The Mouse Has Two Faces
Up until 15 years ago, the Walt Disney logo on a movie was a guarantee that its content would reflect traditional moral values and be suitable for family viewing.
New ownership changed this unstated compact between the company and its audience.
The Disney imprimatur would continue to be given to entertainment consistent with the founder's family-friendly vision. But a host of wholly owned subsidiaries bearing different labels were created for the express purpose of distributing product with morally loose content that would have made the previous management sick.
Two recent releases demonstrate this Disney personality split. The Princess Diaries, one of the summer's blockbuster hits, is an attempt to keep alive Walt's entertainment philosophy. Bubble Boy, a Touchstone presentation with no Disney label attached, breaks new ground for the parent company in the way it attacks Christianity and the suburban nuclear family.
From Muted Princess ...
Despite the populist trappings of our culture, many young girls still fantasize about what it would be like to have been born of royal blood. The Princess Diaries turns Meg Cabot's novel on the subject into a female-empowerment story in which some of the components of this dream are cleverly dissected.
In keeping with traditional Disney moviemaking, director Garry Marshall (Pretty Woman) and screenwriter Gina Wendkos emphasize the laughs rather than social commentary or psychological examination, and some of the movie's insights are muted to keep the atmosphere light.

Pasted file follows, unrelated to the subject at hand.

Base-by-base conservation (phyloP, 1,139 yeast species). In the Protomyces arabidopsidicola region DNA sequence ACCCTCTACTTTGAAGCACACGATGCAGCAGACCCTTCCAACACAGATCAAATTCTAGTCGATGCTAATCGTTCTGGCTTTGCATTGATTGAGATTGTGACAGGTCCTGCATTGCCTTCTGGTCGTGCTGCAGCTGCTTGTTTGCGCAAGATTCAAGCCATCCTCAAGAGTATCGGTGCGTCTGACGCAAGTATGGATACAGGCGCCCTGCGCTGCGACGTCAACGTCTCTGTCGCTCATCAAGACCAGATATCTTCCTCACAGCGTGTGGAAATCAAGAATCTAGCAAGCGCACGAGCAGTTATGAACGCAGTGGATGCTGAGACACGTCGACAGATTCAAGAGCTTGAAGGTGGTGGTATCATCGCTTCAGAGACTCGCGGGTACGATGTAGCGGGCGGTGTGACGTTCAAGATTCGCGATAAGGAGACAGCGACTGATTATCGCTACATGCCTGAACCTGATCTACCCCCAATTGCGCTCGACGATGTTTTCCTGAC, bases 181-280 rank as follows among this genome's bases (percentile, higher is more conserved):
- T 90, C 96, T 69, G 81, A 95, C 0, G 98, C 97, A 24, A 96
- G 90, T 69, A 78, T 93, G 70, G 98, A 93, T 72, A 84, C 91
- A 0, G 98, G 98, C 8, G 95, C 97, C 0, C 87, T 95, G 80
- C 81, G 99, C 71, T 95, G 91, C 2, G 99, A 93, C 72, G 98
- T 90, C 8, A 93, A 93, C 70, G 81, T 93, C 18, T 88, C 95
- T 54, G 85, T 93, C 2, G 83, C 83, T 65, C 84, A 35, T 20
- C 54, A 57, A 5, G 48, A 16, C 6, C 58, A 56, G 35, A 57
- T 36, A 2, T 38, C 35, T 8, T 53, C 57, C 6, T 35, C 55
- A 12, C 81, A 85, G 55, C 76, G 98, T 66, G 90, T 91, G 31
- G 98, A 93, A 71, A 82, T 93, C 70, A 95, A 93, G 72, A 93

The curly-haired, coltishly awkward 15-year-old Mia Thermapoulos (Anne Hathaway) is a child of divorce. She's been raised by her non-conforming artist mother, Helen (Caroline Goodall), and has never known her father.
This seemingly ugly duckling is embarrassed about her glasses and her inability to speak in a public setting. She pines after her school's big man on campus (Erik Von Detten), and hangs out with a fellow female nerd (Heather Matarazzo) instead of the in-crowd of perky cheerleaders. “My expectation in life is to stay invisible,” she declares.
A surprise visit by her grandmother, Clarisse Renaldi (Julie Andrews), changes all that. This well-bred, formal woman is, in fact, the queen of the independent, Monaco-like principality of Genovia, and the sudden death of Mia's father has made this very Americanized teenager heir to the throne. Her mother had hidden this royal connection in hopes that her daughter would have a normal childhood.
At first Mia doesn't want to be a princess, and makes a hilarious mess of her grandmother's attempts to teach her proper deportment and manners. But the movie quietly makes clear that these lessons are filling an important need. Mia's mother behaves more like a sister than a parent. She's a middle-aged hippie who says she uses her art to propagate “the values of Woodstock.” She also embarrasses her daughter by dating one of her teachers.
Mia's grandmother becomes a female authority figure who gently provides the girl with a kind of interior moral structure previously lacking. This training gives the teenager the confidence to stand up for herself at school and to give expression to her particular gifts.